Over 130 workers at the Bronx, New York Stella D’Oro cookie factory returned to work last week after 11 months on the picket line. Their strike ended after an administrative law judge of the National Labor Relations Board ruled in their favor on an unfair labor practices charge against Brynwood Partners, a Connecticut-based private equity firm that bought the company.
The judge’s ruling does not end the workers’ struggle for their jobs, however. While the company can appeal the decision to the full NLRB, Brynwood announced on July 6 that it will close the plant completely in 90 days. As one worker told a reporter, “The decision we won, but nothing changed. We got the same problem.”
The strike began in August 2008 after provocative concession demands from the company, including annual $1 an hour wage cuts in each year of a proposed five-year contract, along with elimination of sick leave, cuts in vacation and holiday time and other attacks. Stella D’Oro had been founded in the Bronx in 1932, but was sold in the 1990s to Nabisco and later to Brynwood Partners.
The latest developments in the Stella D’Oro struggle raise crucial issues not only for these workers, but for every section of the working class facing the reality of layoffs, plant shutdowns and wage cuts.
The Stella D’Oro workers, members of Bakery, Confectionary, Tobacco Workers and Grain Millers Local 50, remained determined over the course of 11 months, with not a single worker crossing the picket line as management hired scabs and continued production.
The union, however, followed the same scenario that has led to the systematic destruction of literally millions of jobs and the dismantling of workers’ gains over the past quarter-century. The strikers were left isolated on the picket line, with occasional demonstrations and appeals to Democratic Party politicians and a legal strategy of appealing to the state apparatus in the form of the NLRB.
The union and its “left” supporters are portraying the judge’s decision as a major victory. Workers are being told that the company is bluffing in its plans to close the plant, and that justice can be obtained from the NLRB and the Obama administration. Various misnamed “socialist” groups have joined in serving as cheerleaders, rather than telling workers the truth about the issues.
It is understandable that some workers, after months of struggle, are eager to see the judge’s ruling as a positive outcome of their fight. However, that is precisely the wrong lesson to be drawn.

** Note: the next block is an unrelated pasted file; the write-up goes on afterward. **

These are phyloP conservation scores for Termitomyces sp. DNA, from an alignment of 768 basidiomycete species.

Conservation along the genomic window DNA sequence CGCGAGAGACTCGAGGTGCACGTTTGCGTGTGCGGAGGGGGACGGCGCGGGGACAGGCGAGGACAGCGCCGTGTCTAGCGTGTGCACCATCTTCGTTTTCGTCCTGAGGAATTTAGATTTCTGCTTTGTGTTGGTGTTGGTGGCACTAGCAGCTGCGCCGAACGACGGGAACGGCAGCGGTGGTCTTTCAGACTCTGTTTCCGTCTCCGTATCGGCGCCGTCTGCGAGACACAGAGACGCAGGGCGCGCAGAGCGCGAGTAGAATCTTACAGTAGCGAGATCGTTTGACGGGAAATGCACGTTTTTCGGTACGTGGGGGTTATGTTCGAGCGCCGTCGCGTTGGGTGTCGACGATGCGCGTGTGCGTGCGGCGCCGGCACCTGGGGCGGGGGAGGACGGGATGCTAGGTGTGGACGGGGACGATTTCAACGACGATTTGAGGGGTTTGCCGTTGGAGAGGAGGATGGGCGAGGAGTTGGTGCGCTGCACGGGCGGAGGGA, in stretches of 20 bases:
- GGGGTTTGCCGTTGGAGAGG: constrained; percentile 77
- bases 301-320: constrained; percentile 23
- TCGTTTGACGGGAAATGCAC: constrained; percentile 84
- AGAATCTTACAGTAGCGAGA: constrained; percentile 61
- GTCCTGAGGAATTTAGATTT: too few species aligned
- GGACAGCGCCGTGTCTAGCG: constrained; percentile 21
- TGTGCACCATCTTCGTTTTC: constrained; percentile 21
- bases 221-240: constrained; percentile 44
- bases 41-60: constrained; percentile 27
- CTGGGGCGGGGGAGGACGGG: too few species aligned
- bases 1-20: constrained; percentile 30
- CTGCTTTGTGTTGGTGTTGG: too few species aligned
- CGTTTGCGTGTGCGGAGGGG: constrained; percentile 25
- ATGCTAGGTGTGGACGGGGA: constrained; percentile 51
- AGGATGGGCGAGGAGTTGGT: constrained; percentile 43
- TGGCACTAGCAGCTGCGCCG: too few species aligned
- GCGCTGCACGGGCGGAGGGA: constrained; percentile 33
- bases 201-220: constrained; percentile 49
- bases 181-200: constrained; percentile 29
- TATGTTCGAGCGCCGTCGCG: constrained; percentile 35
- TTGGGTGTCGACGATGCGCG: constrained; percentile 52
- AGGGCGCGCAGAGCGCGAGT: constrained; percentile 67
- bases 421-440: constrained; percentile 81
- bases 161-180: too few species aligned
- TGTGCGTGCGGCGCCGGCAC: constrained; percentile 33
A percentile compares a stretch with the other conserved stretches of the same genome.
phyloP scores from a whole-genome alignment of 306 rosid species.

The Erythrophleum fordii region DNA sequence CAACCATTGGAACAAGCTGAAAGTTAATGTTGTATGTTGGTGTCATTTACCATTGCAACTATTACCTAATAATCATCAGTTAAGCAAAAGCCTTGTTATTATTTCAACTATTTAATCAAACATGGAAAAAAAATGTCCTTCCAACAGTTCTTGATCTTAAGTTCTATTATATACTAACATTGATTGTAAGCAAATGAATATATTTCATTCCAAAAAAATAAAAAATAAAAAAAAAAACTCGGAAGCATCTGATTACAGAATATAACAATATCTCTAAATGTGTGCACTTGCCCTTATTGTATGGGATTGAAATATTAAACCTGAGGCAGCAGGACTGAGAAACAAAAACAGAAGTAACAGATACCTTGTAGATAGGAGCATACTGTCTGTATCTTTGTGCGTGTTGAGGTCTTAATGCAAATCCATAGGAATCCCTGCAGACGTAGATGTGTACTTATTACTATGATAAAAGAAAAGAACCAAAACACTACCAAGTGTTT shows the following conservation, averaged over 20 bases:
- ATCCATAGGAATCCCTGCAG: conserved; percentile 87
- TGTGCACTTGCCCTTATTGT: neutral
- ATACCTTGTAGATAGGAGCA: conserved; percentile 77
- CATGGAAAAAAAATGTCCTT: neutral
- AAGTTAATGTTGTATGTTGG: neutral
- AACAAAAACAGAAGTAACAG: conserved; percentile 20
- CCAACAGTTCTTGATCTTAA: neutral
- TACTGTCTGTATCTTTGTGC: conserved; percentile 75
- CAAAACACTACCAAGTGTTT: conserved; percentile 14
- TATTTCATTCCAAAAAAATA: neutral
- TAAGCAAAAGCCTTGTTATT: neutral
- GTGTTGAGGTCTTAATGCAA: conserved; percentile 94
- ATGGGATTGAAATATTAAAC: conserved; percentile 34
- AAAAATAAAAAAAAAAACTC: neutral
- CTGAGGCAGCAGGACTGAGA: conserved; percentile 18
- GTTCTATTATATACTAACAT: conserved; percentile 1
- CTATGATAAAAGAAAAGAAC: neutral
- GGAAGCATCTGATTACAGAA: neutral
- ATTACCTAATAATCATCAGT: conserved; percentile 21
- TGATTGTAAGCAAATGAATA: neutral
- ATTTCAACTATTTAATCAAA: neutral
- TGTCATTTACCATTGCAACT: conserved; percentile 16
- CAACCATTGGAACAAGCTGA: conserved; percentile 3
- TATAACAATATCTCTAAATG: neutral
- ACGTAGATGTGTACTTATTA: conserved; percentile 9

The suggestion that Brynwood Partners is bluffing about closing the plant is dangerously false. Management issued a statement this past week stating, “The decision to close the Bronx bakery operations has not been made in haste or without significant planning.”
The firm plans to move operations elsewhere. It announced its plans to close the Bronx facility in compliance with federal legislation mandating a minimum of 60 days’ notice in cases of major layoffs.
The plant shutdown is meant to serve notice on every section of workers that they are lucky to have any job at all, as unemployment continues its climb to 10 percent and beyond, and that there is no alternative but to accept whatever the employers are prepared to grant in poverty wages and working conditions.
The overriding issue facing the Stella D’Oro workers as they battle the private equity firm, which specializes in acquiring and maximizing profits from what it terms “lower middle market companies,” is that their fight is political. There is no purely trade union solution, even a short-term one, under today’s conditions.
Even if the NLRB on a few occasions throws a bone to the trade union bureaucracy in the form of a favorable ruling, the workers still face employers who are committed to the most ruthless cost-cutting and exploitation in the profit interests of their investors. The state apparatus, including the Obama administration in Washington, exists in order to defend these profit interests. The only answer to the continuing onslaught on jobs, wages and benefits is a socialist program that places the decisions on jobs and production in the hands of the overwhelming majority of the population, and not a handful of multimillionaires and billionaires.
Last December the Republic Windows and Doors workers in Chicago took the first step in a counteroffensive against the corporate onslaught on the working class when they occupied their factory to demand benefits they were owed. Their action attracted worldwide attention.
The Stella D’Oro workers must be prepared to follow the example set by the Republic workers. But any plant occupation or other industrial action must be combined with a political strategy that mobilizes the whole working class in the fight to defend jobs on the basis of a socialist program of public ownership under democratic control. The parasites and speculators cannot be allowed to dictate whether workers are able to work and support their families.
This raises the urgent need for a break with the Democratic as well as the Republican parties and the building of a mass independent political movement fighting for a workers’ government. The ongoing and deepening unemployment crisis demonstrates the urgency of a socialist program of nationalization of industry under workers’ control.